Like many of you, I read Bernie Miklasz’s recent takedown of Mike Matheny from a few weeks ago principally for the schadenfreude. (A German word meaning “a new emotion as of November 2, 2016.”) As I did so, I noticed that one criticism in particular sounded awfully familiar:
“Matheny, as always, remains dutiful and deferential to his veteran players. He doesn’t want to upset them, and must make sure they sign off on any change in plans. If the Beloved Leader of Men insists on a more disciplined, structured and labor-intensive camp — you know, because he’s in charge and all — and the veterans disapprove, Matheny may tick them off. And Mike can’t afford to have that happen. He counts on them to keep the clubhouse in line and can’t alienate them. He’s compromised.”
Now, I’m not going to pile on the Cardinals at this point. They’ve had a rough week. And really, joking about this would be mean spirited, petty, and beneath all of us now that the Cubs are world champions…
…so I’ll limit myself to just one:
I’d say the Best Fans in Baseball should give Miklasz a standing ovation, but it’s not like he advanced a runner by grounding into a double play.
That’s much better.
Looking again at that passage, Matheny’s predilection for deferring to his veterans at all times sounds an awful lot like it could also describe most Cub managers of the past two decades. That list reads like a who’s who of who hates 24 year olds…
Don Baylor loathed young players almost as much as he hated innings with less than two bunts.
Dusty Baker couldn’t be bothered to give rookies playing time when there was a season to be saved and Neifi Perez on his roster.
Mike Quade could have seen a veteran player commit on-field manslaughter and still complain to the media that Starlin Castro could have stopped it, but he chose not to hustle.
Sweet merciful Jesus. Those really were the bad old days. And as with most of Cubs history, by “days” I mean “decades.” The list of Cub managers is the only page on Baseball Reference sponsored by Zoloft. All of this is a long set up to remind you of this important fact:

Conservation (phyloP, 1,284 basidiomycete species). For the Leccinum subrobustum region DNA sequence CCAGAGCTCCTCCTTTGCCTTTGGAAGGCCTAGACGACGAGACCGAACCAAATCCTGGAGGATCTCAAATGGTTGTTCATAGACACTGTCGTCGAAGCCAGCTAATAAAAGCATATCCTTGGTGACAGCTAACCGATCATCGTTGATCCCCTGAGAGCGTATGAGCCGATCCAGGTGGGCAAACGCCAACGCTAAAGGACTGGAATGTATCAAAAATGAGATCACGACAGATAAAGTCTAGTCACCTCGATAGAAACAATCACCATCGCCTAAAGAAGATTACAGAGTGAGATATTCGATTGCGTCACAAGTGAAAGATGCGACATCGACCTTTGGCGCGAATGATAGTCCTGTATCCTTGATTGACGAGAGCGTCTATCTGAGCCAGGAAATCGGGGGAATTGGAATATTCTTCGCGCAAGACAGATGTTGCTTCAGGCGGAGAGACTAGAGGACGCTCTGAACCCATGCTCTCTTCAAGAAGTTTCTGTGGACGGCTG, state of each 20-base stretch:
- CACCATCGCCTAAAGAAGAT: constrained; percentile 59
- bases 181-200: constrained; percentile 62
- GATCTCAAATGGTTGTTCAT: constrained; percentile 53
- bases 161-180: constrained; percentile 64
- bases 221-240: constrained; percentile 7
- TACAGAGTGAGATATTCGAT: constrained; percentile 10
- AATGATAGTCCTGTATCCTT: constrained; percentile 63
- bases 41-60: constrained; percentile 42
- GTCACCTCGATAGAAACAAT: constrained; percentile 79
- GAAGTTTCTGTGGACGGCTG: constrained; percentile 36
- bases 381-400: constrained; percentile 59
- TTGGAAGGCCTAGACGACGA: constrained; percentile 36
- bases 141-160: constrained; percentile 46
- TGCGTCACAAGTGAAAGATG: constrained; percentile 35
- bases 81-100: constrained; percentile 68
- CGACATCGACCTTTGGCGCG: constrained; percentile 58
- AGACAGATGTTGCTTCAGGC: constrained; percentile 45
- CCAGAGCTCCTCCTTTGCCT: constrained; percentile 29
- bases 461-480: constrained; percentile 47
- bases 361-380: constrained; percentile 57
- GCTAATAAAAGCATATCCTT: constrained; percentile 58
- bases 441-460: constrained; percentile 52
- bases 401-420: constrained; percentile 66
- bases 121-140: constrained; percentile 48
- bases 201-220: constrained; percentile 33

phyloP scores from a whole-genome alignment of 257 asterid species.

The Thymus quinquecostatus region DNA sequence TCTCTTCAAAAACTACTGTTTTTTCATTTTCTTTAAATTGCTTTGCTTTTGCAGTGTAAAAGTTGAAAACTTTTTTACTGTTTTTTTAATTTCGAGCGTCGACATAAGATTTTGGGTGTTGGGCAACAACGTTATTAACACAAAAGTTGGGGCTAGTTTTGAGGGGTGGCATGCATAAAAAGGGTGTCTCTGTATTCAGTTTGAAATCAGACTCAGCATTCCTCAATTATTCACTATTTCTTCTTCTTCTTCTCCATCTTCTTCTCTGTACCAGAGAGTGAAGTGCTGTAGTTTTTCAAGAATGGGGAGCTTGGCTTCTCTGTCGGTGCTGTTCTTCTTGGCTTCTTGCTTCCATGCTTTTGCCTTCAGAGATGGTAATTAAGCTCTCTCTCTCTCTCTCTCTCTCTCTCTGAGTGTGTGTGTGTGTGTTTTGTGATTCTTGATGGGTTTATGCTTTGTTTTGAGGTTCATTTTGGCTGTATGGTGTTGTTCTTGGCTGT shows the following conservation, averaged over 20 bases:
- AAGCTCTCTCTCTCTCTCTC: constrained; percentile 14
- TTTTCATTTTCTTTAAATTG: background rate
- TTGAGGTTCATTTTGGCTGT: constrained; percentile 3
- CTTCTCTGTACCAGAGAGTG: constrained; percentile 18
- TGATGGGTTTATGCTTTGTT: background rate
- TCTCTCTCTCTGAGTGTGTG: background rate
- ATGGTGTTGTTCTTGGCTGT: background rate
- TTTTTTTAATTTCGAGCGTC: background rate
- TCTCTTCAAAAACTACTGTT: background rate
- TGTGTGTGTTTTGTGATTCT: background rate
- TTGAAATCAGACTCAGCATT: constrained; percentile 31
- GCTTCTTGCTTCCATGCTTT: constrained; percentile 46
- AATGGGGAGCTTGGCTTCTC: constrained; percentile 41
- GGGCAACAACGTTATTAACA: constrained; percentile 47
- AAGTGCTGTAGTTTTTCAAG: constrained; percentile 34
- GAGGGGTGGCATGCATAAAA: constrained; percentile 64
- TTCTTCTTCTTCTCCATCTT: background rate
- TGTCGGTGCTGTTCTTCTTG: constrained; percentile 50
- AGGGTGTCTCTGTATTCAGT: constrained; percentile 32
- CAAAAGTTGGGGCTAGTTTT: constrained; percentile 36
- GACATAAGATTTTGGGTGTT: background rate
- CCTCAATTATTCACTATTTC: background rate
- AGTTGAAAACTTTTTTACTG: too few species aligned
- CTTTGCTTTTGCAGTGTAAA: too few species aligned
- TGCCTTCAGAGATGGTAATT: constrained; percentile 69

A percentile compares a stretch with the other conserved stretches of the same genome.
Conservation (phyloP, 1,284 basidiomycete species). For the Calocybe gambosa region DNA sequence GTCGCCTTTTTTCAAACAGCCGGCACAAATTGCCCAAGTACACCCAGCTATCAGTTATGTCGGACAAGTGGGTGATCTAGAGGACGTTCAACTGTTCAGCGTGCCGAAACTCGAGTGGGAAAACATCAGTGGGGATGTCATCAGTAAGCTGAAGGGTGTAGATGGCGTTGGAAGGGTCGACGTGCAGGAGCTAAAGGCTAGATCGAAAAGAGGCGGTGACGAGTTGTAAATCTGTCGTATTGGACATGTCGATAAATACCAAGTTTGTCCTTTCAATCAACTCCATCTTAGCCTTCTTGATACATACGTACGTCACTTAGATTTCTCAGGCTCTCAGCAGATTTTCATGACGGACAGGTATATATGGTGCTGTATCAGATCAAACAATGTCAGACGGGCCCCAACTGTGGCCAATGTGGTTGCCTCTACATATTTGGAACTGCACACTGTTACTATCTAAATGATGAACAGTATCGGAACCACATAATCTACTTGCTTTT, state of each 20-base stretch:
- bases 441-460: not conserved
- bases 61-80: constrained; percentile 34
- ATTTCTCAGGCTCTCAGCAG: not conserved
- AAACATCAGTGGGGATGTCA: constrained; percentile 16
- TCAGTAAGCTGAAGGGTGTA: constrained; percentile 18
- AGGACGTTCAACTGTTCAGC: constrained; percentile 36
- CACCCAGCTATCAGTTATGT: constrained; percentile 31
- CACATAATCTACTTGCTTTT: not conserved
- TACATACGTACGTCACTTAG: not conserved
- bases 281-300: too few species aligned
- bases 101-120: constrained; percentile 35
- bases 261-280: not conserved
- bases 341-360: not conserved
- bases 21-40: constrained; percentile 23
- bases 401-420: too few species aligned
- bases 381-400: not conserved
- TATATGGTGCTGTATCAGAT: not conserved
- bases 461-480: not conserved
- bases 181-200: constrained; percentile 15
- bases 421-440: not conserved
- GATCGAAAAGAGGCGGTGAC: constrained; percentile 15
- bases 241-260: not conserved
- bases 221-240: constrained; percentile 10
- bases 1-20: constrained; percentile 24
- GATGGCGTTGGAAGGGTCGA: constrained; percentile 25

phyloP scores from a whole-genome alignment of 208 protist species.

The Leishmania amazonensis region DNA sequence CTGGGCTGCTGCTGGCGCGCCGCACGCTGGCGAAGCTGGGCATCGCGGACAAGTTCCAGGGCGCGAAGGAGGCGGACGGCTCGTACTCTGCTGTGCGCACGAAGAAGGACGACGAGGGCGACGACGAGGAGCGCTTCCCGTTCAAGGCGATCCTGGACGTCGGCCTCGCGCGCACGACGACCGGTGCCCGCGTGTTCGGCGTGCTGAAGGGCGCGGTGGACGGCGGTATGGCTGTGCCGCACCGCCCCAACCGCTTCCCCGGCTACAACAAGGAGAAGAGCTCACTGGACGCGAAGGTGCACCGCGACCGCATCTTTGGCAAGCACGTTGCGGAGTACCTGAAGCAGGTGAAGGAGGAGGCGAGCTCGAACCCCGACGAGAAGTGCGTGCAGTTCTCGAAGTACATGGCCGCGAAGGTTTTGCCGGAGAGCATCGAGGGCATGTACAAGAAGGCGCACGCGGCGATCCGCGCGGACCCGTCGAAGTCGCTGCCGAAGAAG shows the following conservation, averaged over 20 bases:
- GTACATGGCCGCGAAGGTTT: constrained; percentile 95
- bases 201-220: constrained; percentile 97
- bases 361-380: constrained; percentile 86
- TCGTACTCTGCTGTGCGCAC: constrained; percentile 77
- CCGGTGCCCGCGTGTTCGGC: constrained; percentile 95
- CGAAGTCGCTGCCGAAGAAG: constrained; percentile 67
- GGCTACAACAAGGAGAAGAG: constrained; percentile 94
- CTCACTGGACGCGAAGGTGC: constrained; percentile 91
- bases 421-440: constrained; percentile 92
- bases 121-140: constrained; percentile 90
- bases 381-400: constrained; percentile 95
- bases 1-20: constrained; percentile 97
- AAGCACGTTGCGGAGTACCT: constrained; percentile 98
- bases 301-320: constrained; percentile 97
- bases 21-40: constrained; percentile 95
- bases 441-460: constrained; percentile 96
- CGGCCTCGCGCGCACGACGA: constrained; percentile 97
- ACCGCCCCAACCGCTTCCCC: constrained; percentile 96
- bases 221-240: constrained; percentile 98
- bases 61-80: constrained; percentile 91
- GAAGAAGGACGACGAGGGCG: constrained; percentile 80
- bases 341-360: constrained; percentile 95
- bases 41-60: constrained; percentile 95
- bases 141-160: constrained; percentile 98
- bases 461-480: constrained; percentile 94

One of the biggest reasons why Joe Maddon is a great manager is that he has the confidence to put his young players in positions to succeed instead of reflexively deferring to his veterans in every situation. It sounds like a relatively minor detail, but as the above examples show, this quality is astonishingly rare in a game whose biggest currency is service time.
Given the front office’s multi-year commitment to rebuilding with youth, it seems obvious that the one quality they would prize in a manager would be that kind of self-assuredness. And yet, even though we know how much thought they put into everything, their first choice to lead the rebuilding effort was still Dale Sveum.
Perhaps they thought the best way to relate to millennials was the inability to properly use the word “those.”
Sveum’s tough love approach backfired in 2013. After that had become clear, Theo Epstein explicitly stated what he had learned in his statement regarding Sveum’s firing:
“The losing has been hard on all of us, but we now have one of the top farm systems in baseball, some of the very best prospects in the game, and a clear path forward. In order for us to win with this group – and win consistently – we must have the best possible environment for young players to learn, develop and thrive at the major league level. We must have clear and cohesive communication with our players about the most important parts of the game.”